When user interface (UI) designers set out to make a new design, having a central hub of assets makes it easier to get where they want to go. At its core, a design’s cohesive and uniform design system gives it a consistent look and feel that makes it easier for people to understand when it’s used in digital or print mediums. In a design system as a whole, UI kits are like an overarching language that tells other important parts of a design what to do.
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What does a User Interface (UI) kit entail?
UI kits have all the parts and pieces that make up a digital design. For example, when you scroll through a website, you might see icons, interactive widgets, or buttons that let you send a request. All of these things can be found in a UI kit, which designers can use all over a website or mobile app’s interface.
When you look at how a UI kit is put together, it has two main parts: components and styles. Components are things like input fields, checkboxes, radio buttons, sliders, icons, micro-interactions, and more that a user can interact with and that communicate meaning and function.
Styles, on the other hand, are the parts of a design that you can see, like the color scheme, the fonts and typography, and even the shapes. Components and styles come together to make a UI kit, which is the main source for a brand’s visual identity.
UI kits steady the design process
UI kit component libraries are sometimes used to put together UI components and elements, especially during the wireframe and prototyping stages of an interface design. In prototyping stages, such as wireframes, designers can pick and choose which parts to use. For example, if a UI designer is making the first step of a design, like a wireframe for a mobile app, they need an outline of the design before they can move on to the development stage.
With tools like Adobe XD, designers can choose from pre-made templates (like a log-in screen) and drop them right into their sketch, so they don’t have to make a new screen from scratch. This is not only convenient, but these templates are also very important for pushing a project forward, especially if it has a tight deadline. With these ready-to-use elements, UI kits make the design process more stable and save money on overhead costs.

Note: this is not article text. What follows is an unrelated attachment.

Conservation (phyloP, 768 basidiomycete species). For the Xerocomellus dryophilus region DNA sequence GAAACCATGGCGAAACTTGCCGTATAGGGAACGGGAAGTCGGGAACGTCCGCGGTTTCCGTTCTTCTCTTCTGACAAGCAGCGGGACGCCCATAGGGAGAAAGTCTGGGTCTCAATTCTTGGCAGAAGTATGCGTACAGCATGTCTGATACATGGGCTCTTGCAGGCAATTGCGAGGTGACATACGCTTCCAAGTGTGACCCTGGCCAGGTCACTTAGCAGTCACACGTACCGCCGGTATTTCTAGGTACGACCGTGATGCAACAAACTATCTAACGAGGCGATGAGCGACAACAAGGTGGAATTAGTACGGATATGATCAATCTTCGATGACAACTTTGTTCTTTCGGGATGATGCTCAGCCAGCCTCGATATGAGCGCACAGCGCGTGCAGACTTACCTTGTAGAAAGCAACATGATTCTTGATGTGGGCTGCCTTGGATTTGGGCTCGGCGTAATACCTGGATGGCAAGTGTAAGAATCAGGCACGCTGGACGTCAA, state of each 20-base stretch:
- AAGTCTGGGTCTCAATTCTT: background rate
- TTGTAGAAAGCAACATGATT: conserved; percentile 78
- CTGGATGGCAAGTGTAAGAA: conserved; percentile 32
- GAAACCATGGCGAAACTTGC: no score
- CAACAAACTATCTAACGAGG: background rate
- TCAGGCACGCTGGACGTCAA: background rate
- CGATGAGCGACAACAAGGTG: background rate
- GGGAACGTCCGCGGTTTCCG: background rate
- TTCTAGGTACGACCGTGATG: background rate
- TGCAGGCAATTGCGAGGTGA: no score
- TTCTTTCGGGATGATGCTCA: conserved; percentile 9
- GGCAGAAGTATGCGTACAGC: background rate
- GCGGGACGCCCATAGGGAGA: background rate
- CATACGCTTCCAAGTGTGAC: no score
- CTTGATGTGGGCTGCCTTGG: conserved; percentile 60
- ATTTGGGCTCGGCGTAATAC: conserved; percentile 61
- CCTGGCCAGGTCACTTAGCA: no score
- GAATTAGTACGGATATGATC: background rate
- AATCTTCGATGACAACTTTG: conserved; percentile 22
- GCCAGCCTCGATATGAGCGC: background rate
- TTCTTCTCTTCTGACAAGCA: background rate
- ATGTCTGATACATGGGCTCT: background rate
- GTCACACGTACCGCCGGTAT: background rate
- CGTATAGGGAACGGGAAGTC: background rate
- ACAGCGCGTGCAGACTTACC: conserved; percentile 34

Picking parts from UI kits, on the other hand, should be done carefully to make sure consistency, even if the project is still in its early stages.
When UI elements are the same, the tone of a project is the same, and it’s easy to update a project with a consistent style. A good design has carefully chosen parts, like a navigation menu that stays the same or interactive buttons that all have the same geometric shape, size, and color scheme.
UI kits and brand storytelling
UI kits are a great way to keep all of your digital design interface’s assets in one place. A company’s established UI kit is also very important for telling a brand’s visual story in a brand guide with a single, connected language. Brand guidelines explain the basic parts that make up a brand’s identity, such as the UI elements in UI kits, typography, logo size and spacing, color palettes, tone, and overall company characteristics.
Brand guideline manuals show all of the visual assets that are in a UI kit. These visual assets also need to show the brand’s tone, mission, and purpose. For instance, if a non-profit organization’s brand book had a serious tone, its UI assets from a UI kit shouldn’t be flashy or made of neon colors. Sticking to a consistent visual kit, on the other hand, might mean using neutral and light colors, as well as round, simple icons and components. So, when putting together a new UI from a kit, it’s important to make careful design choices that help tell a brand’s story.
Streamline your design process
Putting together a UI kit is like putting together pieces of a puzzle to see the whole. To make a single design, each piece should fit together perfectly. When starting the first steps of a UI kit, it’s important to always think about the following:
Before putting the pieces together, it’s important to go through a conceptual phase to figure out what your design’s goal is, if it fits with a brand’s tone, and if there are any problems it could fix.
Once you know what the design is for, you can choose the theme of the UI kit. This makes it easier to choose or design the parts, and then the same language will be used to connect the parts that are the same. When putting together your design kit, it’s also important to make sure that all of the main building parts are covered.
From there, designers can choose the style of their components and change them to fit into the structure of their design. When putting together a UI kit for stakeholders, it’s also a good idea to give them different design directions and let them choose which one they like best to be tweaked and then finalized. UI kits are like a branch that grows out of a whole design system. They give designers, users, and everyone in between a visual language they can understand and enjoy.